For those wondering where the mainstream media is in covering the brouhaha over Wonkette’s birthday attack on Trig Palin (since deleted), CNN’s Reliable Sources answered the call Sunday morning. Host Howard Kurtz gave a quick recounting of the offensive post (and perhaps too much credit for an apology), and while the panel unequivocally disapproved, the discussion was disappointingly superficial.

Kurtz pulled a few choice quotes from the post, saying that Wonkette mocked 3 year-old Trig Palin as “retarded,” “somewhat alive,” and “perhaps not really Sarah Palin’s child,” then explains how the site initially stood by the post, but once advertisers began to desert the site in response to an online campaign, deleted the post and “apologized for poor comedic judgment.”

The Washington Post’s Jennifer Rubin said the Trig post showed “rotten taste,” and brought up the David Letterman joke that prompted outcry (and an angry response from Sarah Palin) a few years ago. She also observes the near-free ride that Andrew Sullivan has gotten on his pursuit of Trig Trutherism. Unfortunately, she failed to connect the dots between the Wonkette boycott, Sullivan’s objection to it, and the fact that he’s next on their list.

Clarence Page talked about the “normally delightful” comeuppance of Wonkette at the hands of their “lack of experience” in not knowing that you don’t go after the kids. Adweek’s Michael Wolff called Wonkette “tone deaf,” and throughout the segment, a chyron that said “Wonkette’s Low Blow: An apology for mocking Trig” appeared.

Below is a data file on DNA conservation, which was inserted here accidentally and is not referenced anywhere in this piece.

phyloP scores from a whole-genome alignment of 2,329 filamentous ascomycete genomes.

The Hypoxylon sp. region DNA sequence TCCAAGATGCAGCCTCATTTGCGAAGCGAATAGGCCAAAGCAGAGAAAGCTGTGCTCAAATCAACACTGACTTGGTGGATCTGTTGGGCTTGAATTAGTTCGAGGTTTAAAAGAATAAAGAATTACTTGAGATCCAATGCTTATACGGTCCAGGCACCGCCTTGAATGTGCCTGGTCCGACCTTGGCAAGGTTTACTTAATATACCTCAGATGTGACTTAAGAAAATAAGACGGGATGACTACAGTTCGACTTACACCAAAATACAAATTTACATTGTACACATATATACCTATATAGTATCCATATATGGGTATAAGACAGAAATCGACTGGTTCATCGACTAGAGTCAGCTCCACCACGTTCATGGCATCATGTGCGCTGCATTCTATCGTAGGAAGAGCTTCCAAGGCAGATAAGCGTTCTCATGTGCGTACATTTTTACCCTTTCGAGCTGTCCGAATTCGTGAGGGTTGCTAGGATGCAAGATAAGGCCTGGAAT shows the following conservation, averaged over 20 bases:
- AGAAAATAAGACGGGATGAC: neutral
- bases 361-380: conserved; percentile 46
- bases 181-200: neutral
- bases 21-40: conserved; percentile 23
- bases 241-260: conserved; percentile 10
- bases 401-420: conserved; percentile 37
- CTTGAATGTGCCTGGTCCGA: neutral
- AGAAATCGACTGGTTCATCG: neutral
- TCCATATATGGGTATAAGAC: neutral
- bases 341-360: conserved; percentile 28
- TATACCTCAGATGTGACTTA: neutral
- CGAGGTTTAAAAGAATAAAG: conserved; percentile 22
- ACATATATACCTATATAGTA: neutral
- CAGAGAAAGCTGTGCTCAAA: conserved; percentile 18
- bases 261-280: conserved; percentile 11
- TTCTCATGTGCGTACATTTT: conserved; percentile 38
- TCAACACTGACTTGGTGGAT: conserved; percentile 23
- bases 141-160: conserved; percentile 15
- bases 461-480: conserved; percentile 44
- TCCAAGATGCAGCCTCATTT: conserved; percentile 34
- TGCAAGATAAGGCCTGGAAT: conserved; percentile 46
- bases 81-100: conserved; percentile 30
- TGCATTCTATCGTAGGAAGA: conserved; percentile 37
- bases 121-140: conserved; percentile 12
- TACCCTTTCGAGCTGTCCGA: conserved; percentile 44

Cumulatively, the effect was a failure to convey the true character of the Wonkette post, which was “tone deaf” in the way that a punch in the balls is “impolite,” and the apology, which was of debatable sincerity and completeness.

The segment was also disappointing because it didn’t ask any of the deeper questions that this story begs. Chief among them is the power of the Twitter boycott, and the question of whether such boycotts are necessarily a good thing. While it’s not surprising that Andrew Sullivan has reservations, so do some who support the boycotters in spirit.

Additionally, while comparing this episode with others where politicians’ children were insulted, it would have been natural to discuss the ways in which this attack crossed lines that the others didn’t. Finally, with advertising expert Wolff on hand, why not delve into the practical consequences of a #TrigsCrew-style boycott?

In any case, Kurtz deserves credit for covering a story that isn’t getting the attention it deserves, but is right in Kurtz’s wheelhouse. It would have been nice if he had gotten a little more distance on his swing.

Here’s the segment, from CNN’s Reliable Sources:


Charlie Sheen Tells Live Audience ‘Why You Shouldn’t’ Vote For Donald Trump

Donald Trump has been on the offensive as of late complaining about President Obama and his policies, yet now celebrities are on the attack. First it was Jerry Seinfeld expressing his disapproval of Trump’s political rhetoric, and now Charlie Sheen has put Trump in the crosshairs of his “Violent Torpedo of Truth.” Our sister site GossipCop is reporting that a pair of cufflinks Trump gave to Sheen are the source of Sheen’s anger.

During his live show at the BankAtlantic Center in Sunrise, Florida, Sheen revealed that Trump once gave Sheen what Trump claimed were platinum-and-diamond Harry Winston cufflinks worth $100,000. Sheen’s story that followed, according to GossipCop:

Sheen recalled the appraiser took a look at the platinum-and-diamond cufflinks and told him they weren’t platinum, they were “f’n tin,” and the diamonds were zirconias. Sheen claimed the appraiser put Trump’s supposedly generous gift at “maybe worth $60.”

Trump never likes when someone disputes the value of anything associated with him, so it’s likely Trump won’t resist the opportunity to respond. And with Sheen as the target, Trump is likely to have a field day.